stktosSo, it’s the 50th anniversary of Star Trek this year, with the first episode having aired on 8 September 1966.  Veronica and I have finished re-watching the original series.  There were several episodes that either Veronica had never seen or had forgotten.  I watched every episode at least once as a kid, what with my Uncle Steve having been an original fan and having every episode on tape (albeit, on Beta).  Also, KCOP, channel 13 in LA, used to air them every night at 11.  I remember watching them every night in high school, although, guaranteed, I would fall asleep in the middle of Spock’s Brain every time, and with good reason. (more…)

Introduction

coppolasThis is a companion piece to three different series.  The first is The History of the Academy Awards, in which I covered each category in individual posts.  This was originally done in 2009 and additions were included in 2010.  You can find links to all of these pieces in each individual category.  I have grouped all of the categories together for the same reason that I did so originally – because most pieces on the Oscars don’t approach the awards through the categories, but through the years.  This specific piece is designed to take a closer look at the decade and how I think the Academy did in those years.

The second series is my Year in Film series.  That is mentioned here because in those pieces I included paragraphs about the Oscars as a whole for each year and included a considerable amount of trivia.  Since I had based my Year in Film series and eligibility as such on the Academy calendar, it all seemed very relevant.  Also, I include various prizes (Worst Oscar, Worst Nomination, Worst Omission, etc) and I didn’t want to repeat myself, so following the links will bring you there.  Those links are at the end of this piece, where I do a brief summation of each year and how the Academy did.  One note on the Year in Film posts – I did those before Oscars.org started putting up official information about release dates.  Several films have been moved from the years where they appeared in those posts – see the Nighthawk Awards posts for more accurate placement – I have included links in the years. (more…)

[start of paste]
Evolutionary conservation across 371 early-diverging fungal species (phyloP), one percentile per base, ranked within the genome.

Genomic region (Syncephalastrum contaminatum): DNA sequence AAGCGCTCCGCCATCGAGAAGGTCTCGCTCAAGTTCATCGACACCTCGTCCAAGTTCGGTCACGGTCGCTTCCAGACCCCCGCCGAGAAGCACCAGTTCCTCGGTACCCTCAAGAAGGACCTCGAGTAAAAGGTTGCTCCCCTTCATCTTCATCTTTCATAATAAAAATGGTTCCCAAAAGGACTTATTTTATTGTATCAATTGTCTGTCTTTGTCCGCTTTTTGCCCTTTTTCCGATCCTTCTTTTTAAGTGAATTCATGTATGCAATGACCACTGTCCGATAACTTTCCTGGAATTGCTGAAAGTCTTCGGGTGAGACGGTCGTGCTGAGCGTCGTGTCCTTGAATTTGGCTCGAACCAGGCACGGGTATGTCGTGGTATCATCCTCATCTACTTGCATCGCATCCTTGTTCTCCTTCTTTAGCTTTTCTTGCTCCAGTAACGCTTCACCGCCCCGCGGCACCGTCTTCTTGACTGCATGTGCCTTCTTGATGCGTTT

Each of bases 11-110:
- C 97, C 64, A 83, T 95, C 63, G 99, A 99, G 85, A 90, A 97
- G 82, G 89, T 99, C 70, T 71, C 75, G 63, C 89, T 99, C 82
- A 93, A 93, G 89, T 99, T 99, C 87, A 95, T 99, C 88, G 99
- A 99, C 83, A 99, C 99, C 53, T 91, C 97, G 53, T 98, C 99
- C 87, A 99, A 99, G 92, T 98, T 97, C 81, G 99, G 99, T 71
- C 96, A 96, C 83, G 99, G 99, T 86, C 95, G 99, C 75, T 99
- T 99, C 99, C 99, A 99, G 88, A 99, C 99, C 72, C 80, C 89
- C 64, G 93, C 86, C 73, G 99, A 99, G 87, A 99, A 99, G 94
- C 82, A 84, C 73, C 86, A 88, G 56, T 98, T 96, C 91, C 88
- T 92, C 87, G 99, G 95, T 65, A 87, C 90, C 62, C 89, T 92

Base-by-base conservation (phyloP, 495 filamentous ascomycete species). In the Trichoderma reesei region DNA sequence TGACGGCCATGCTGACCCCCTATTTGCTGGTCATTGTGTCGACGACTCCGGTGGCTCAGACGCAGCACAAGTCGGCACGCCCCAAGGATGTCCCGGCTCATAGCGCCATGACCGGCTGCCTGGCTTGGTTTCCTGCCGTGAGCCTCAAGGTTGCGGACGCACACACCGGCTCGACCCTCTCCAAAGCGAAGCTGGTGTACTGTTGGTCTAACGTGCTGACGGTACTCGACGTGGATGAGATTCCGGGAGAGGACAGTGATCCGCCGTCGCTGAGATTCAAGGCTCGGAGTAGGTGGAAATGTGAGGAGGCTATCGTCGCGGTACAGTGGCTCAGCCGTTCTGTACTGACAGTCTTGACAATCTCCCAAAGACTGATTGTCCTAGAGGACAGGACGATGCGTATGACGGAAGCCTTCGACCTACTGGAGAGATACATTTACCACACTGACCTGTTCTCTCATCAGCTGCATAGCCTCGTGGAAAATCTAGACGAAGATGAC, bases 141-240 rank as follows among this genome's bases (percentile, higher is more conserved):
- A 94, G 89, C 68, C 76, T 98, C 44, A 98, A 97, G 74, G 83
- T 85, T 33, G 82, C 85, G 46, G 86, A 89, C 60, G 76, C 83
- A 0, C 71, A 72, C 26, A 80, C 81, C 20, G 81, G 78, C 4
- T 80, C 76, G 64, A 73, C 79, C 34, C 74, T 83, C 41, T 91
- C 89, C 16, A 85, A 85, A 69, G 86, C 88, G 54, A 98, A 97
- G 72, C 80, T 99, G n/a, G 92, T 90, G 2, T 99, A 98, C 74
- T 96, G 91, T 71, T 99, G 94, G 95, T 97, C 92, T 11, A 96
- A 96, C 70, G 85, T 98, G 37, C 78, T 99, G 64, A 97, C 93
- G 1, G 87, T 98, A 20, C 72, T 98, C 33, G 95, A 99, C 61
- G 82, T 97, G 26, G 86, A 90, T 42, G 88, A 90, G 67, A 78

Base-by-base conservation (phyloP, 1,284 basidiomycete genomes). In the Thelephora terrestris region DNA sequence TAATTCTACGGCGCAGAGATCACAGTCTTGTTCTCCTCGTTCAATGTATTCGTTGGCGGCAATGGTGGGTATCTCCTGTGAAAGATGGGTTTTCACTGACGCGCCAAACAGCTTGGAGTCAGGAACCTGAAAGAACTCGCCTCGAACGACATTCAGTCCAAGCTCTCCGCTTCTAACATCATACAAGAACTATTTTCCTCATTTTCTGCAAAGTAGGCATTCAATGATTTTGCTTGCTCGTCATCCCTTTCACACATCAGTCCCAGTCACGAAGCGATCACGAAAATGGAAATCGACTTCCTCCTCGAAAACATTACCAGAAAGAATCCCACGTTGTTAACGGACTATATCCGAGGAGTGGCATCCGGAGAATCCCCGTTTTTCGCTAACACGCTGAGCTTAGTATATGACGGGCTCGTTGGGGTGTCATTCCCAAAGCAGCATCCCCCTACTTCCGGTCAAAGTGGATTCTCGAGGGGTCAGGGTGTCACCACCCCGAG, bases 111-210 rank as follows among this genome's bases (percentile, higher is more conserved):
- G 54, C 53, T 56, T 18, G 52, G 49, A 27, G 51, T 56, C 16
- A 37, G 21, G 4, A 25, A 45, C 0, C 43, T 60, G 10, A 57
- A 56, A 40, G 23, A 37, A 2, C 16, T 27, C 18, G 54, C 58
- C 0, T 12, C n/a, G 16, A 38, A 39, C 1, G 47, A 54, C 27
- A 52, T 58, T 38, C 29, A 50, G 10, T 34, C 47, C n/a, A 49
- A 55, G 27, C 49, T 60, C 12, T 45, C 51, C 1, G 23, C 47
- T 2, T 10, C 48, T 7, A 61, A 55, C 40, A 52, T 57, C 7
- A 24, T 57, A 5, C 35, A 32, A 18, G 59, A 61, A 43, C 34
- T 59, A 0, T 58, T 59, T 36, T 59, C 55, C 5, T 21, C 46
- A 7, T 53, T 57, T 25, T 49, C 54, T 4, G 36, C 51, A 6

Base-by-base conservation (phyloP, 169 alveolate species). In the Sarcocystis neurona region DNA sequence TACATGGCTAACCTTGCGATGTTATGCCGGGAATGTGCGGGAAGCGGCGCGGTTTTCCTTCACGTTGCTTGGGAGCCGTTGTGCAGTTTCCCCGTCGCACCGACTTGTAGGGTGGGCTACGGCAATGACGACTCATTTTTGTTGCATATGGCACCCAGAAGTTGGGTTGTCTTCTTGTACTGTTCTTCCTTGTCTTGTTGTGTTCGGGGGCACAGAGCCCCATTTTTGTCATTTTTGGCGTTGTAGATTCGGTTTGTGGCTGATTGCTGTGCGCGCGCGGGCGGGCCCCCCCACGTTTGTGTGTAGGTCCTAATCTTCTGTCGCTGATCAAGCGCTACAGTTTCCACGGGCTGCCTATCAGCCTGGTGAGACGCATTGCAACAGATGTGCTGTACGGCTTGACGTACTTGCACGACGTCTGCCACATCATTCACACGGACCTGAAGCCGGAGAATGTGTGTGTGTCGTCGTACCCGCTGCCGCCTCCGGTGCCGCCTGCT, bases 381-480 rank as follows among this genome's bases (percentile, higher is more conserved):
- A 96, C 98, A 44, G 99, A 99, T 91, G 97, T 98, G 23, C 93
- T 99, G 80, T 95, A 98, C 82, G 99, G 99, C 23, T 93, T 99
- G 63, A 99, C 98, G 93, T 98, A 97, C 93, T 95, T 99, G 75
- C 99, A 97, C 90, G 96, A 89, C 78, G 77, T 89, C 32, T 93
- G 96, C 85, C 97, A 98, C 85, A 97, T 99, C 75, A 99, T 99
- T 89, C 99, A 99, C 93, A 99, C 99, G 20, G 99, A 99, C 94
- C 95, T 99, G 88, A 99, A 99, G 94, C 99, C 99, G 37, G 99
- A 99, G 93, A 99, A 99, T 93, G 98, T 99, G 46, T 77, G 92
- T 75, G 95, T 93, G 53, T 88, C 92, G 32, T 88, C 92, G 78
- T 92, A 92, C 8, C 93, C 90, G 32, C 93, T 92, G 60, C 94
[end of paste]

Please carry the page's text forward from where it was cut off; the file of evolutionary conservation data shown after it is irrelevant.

This is not gonna end well for anyone at the table.

This is not gonna end well for anyone at the table.

You can read more about this year in film here.  The Best Picture race is discussed here, with reviews of all the nominees.  First there are the categories, followed by all the films with their nominations, then the Globes, where I split the major awards by Drama and Comedy, followed by a few lists at the very end.  If there’s a film you expected to see and didn’t, check the very bottom – it might be eligible in a different year.  Films in red won the Oscar in that category (or Globe, in the Globes section).  Films in blue were nominated.  Films with an asterisk (*) were Consensus nominees (a scale I put together based on the various awards) while those with a double asterisk (**) were the Consensus winners.

I’m listing the top 10 in the categories but only the top 5 earn Nighthawk nominations.

Nighthawk Awards:

  • Best Picture
  1. Alien
  2. Apocalypse Now  *
  3. All That Jazz
  4. Manhattan  *
  5. Picnic at Hanging Rock
  6. Being There
  7. Kramer vs. Kramer  **
  8. Breaking Away  *
  9. Love on the Run
  10. The Muppet Movie

Analysis:  Manhattan not only earns a Consensus nom but has the most Consensus points for any film to-date other than Day for Night to fail to earn an Oscar nomination (it won the BAFTA and NBR and earned a Globe nom).  It would be another 13 years before another film had more points without an Oscar nom (The Player) and it’s still tied for 8th most all-time.  All That Jazz is an oddity – the only film between 1974 and 1988 to earn an Oscar nom without any other Picture noms, but at least the Academy got that one right.
This is really a great group, especially the top 7.  The Top 10 is the 7th best to this date.  The first nine films are all **** and the #10 is a very high ***.5.  Actually, the list continues with three very high ***.5 (Life of Brian, Nosferatu, And Justice for All). (more…)

Follow

Get every new post delivered to your Inbox.

Join 392 other followers